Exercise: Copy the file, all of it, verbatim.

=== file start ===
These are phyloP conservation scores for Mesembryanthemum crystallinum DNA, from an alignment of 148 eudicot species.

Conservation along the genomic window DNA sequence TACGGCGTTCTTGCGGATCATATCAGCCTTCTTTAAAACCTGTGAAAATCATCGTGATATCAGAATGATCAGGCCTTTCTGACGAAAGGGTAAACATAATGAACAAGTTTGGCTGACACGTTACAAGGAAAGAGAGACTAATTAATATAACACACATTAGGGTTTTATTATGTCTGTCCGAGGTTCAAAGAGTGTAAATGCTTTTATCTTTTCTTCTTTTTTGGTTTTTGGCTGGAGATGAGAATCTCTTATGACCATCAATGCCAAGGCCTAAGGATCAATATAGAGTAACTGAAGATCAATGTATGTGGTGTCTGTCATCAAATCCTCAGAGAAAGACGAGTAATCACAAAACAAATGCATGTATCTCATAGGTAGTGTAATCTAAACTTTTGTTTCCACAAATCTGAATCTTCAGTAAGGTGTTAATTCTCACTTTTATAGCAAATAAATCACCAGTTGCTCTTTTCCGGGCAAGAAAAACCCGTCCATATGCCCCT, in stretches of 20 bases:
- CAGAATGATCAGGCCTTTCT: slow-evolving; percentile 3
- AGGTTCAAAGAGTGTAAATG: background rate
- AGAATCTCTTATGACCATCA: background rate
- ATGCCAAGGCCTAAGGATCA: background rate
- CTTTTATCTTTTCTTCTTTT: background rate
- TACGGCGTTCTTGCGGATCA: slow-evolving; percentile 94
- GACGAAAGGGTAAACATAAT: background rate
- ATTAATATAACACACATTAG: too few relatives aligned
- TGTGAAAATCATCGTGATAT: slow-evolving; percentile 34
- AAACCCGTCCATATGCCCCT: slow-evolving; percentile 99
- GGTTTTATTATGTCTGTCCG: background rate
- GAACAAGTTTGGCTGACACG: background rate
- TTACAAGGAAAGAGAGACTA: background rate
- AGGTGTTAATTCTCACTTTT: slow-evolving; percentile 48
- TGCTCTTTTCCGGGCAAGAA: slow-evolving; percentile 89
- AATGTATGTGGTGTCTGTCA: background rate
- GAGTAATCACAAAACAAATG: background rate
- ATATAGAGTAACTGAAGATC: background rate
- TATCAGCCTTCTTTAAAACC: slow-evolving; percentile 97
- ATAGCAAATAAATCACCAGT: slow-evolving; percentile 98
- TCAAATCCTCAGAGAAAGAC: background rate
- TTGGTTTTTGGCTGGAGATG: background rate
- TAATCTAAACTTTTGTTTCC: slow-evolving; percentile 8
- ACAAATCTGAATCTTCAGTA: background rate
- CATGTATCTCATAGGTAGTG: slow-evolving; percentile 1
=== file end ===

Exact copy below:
These are phyloP conservation scores for Mesembryanthemum crystallinum DNA, from an alignment of 148 eudicot species.

Conservation along the genomic window DNA sequence TACGGCGTTCTTGCGGATCATATCAGCCTTCTTTAAAACCTGTGAAAATCATCGTGATATCAGAATGATCAGGCCTTTCTGACGAAAGGGTAAACATAATGAACAAGTTTGGCTGACACGTTACAAGGAAAGAGAGACTAATTAATATAACACACATTAGGGTTTTATTATGTCTGTCCGAGGTTCAAAGAGTGTAAATGCTTTTATCTTTTCTTCTTTTTTGGTTTTTGGCTGGAGATGAGAATCTCTTATGACCATCAATGCCAAGGCCTAAGGATCAATATAGAGTAACTGAAGATCAATGTATGTGGTGTCTGTCATCAAATCCTCAGAGAAAGACGAGTAATCACAAAACAAATGCATGTATCTCATAGGTAGTGTAATCTAAACTTTTGTTTCCACAAATCTGAATCTTCAGTAAGGTGTTAATTCTCACTTTTATAGCAAATAAATCACCAGTTGCTCTTTTCCGGGCAAGAAAAACCCGTCCATATGCCCCT, in stretches of 20 bases:
- CAGAATGATCAGGCCTTTCT: slow-evolving; percentile 3
- AGGTTCAAAGAGTGTAAATG: background rate
- AGAATCTCTTATGACCATCA: background rate
- ATGCCAAGGCCTAAGGATCA: background rate
- CTTTTATCTTTTCTTCTTTT: background rate
- TACGGCGTTCTTGCGGATCA: slow-evolving; percentile 94
- GACGAAAGGGTAAACATAAT: background rate
- ATTAATATAACACACATTAG: too few relatives aligned
- TGTGAAAATCATCGTGATAT: slow-evolving; percentile 34
- AAACCCGTCCATATGCCCCT: slow-evolving; percentile 99
- GGTTTTATTATGTCTGTCCG: background rate
- GAACAAGTTTGGCTGACACG: background rate
- TTACAAGGAAAGAGAGACTA: background rate
- AGGTGTTAATTCTCACTTTT: slow-evolving; percentile 48
- TGCTCTTTTCCGGGCAAGAA: slow-evolving; percentile 89
- AATGTATGTGGTGTCTGTCA: background rate
- GAGTAATCACAAAACAAATG: background rate
- ATATAGAGTAACTGAAGATC: background rate
- TATCAGCCTTCTTTAAAACC: slow-evolving; percentile 97
- ATAGCAAATAAATCACCAGT: slow-evolving; percentile 98
- TCAAATCCTCAGAGAAAGAC: background rate
- TTGGTTTTTGGCTGGAGATG: background rate
- TAATCTAAACTTTTGTTTCC: slow-evolving; percentile 8
- ACAAATCTGAATCTTCAGTA: background rate
- CATGTATCTCATAGGTAGTG: slow-evolving; percentile 1